Primary success rate was slightly higher in the PPV group regardless of the etiology (76.3% vs 66.7%; P=0.45) with no statistical significance. However, with one additional surgery, the rates became comparable in both groups. In concordance with our result of the success rate, Al-Zaaidi21 reported SSSR in pediatric RRDs of 63% that increased to 80% with multiple reattachment surgeries, regardless of the type of primary surgery. In our series, however, we noticed a tendency toward doing PPV-SB in the presence of chronic RRD, presence of inferior breaks and presence of PVR. Chronic RRDs (73.8%) underwent PPV-SB compared to 26.3% of chronic RRDs in PPV alone. The same was found in PVR where in the PPV-SB group 55% of the eyes had preoperative PVR, compared to only 26.3% in the PPV group. However, the result of the subgroup analysis did not show significant difference between the two types of intervention PPV alone vs PPV-SB in the final outcome. Despite the fact that what has been labeled as chronic detachment and the presence of PVR might not be of equal stage. When looking in the location of breaks, eyes with inferior breaks were more in the PPV-SB group (P=0.04). This coincides with a previous report by Orlin et al22 who reported similar surgeons’ preference of performing PPV-SB in eyes with inferior breaks but they did not find a difference in the SSSR between both interventions; adding an encircling band did not increase the SSSR. Alexander et al23 proposed that supplementing PPV with a scleral buckle might increase the success rates in eyes with inferior breaks. In their study the SSSR was 95% at three months. However, there was no control group in their study and their results were compared to the previously published reports.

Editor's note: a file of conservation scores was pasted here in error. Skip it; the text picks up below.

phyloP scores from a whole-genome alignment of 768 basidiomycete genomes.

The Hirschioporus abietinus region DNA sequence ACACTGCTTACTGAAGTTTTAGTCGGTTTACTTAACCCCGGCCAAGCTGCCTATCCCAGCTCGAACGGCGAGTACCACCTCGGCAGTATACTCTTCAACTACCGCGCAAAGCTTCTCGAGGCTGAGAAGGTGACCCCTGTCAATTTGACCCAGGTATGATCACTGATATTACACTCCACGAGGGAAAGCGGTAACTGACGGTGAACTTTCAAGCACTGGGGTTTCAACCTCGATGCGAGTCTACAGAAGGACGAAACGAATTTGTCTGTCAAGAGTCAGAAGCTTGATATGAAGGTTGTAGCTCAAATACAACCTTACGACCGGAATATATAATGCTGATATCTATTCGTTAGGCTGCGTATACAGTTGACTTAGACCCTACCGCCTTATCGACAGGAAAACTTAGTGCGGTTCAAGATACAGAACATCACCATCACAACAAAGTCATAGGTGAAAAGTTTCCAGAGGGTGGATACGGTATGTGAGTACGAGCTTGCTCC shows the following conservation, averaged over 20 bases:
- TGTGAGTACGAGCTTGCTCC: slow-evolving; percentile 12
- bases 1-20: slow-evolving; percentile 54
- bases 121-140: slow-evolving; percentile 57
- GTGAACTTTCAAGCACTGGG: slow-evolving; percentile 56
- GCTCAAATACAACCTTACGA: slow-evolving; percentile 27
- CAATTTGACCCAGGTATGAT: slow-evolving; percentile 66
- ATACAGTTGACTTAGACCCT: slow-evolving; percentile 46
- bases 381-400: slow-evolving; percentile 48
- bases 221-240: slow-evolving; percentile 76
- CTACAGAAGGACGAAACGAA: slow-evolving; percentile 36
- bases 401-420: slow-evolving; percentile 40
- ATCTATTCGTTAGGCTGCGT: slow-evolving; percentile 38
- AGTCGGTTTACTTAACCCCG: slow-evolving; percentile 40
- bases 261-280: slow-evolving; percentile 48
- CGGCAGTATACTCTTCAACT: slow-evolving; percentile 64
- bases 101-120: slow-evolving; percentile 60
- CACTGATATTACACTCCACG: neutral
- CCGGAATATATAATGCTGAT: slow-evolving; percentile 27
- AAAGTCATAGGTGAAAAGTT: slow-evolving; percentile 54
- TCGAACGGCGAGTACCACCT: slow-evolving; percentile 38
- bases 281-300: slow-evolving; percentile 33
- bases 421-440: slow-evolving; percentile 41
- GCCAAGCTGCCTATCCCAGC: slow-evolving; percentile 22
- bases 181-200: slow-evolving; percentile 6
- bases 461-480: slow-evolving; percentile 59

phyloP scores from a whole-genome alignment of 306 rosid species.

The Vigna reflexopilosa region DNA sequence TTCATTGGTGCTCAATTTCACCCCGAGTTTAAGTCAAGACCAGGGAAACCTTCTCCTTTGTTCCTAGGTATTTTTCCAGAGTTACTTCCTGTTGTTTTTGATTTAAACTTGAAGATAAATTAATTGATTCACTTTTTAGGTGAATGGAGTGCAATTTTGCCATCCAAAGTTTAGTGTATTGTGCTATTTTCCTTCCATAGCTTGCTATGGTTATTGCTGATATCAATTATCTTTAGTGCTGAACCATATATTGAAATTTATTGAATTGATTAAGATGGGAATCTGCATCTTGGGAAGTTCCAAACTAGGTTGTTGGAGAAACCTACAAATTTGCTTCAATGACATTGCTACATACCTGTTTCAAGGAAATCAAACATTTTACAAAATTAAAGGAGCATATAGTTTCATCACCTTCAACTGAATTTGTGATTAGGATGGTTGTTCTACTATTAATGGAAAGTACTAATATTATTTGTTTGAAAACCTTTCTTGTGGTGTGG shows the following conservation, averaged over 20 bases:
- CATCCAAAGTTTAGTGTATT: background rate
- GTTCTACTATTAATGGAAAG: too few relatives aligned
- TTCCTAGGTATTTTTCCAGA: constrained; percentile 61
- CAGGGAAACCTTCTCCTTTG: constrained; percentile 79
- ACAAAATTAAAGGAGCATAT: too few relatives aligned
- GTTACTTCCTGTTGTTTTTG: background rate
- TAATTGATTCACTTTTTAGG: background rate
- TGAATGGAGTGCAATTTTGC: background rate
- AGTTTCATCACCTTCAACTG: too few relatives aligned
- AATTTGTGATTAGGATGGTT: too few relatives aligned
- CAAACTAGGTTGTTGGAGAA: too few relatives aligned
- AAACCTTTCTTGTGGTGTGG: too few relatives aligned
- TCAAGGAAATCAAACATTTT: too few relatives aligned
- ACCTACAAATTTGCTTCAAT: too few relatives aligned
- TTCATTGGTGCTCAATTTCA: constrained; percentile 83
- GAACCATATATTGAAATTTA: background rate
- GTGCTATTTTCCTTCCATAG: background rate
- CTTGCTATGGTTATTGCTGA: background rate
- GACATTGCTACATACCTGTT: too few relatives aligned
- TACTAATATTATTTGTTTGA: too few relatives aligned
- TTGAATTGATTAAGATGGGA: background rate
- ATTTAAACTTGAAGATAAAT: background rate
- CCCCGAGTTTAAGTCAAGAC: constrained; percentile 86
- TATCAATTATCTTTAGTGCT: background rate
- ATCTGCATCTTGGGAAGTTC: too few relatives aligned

In our cohort, there was no statistically significant difference in regard to the lens status and the performed surgery with phakic eyes being more in the PPV-SB group. This is a point of controversy where some might prefer to place an encircling band in phakic patients due to the difficulty of properly shaving the peripheral vitreous while others prefer to place it in aphakic/pseudophakic eyes due to the possibility of the presence of small undetectable breaks.22 Kinori et al24 and Orlin et al22 concluded that based on lens status, PPV-SB is comparable to PPV alone and Weichel et al25 PPV-SB and PPV have comparable results in pseudophakic eyes.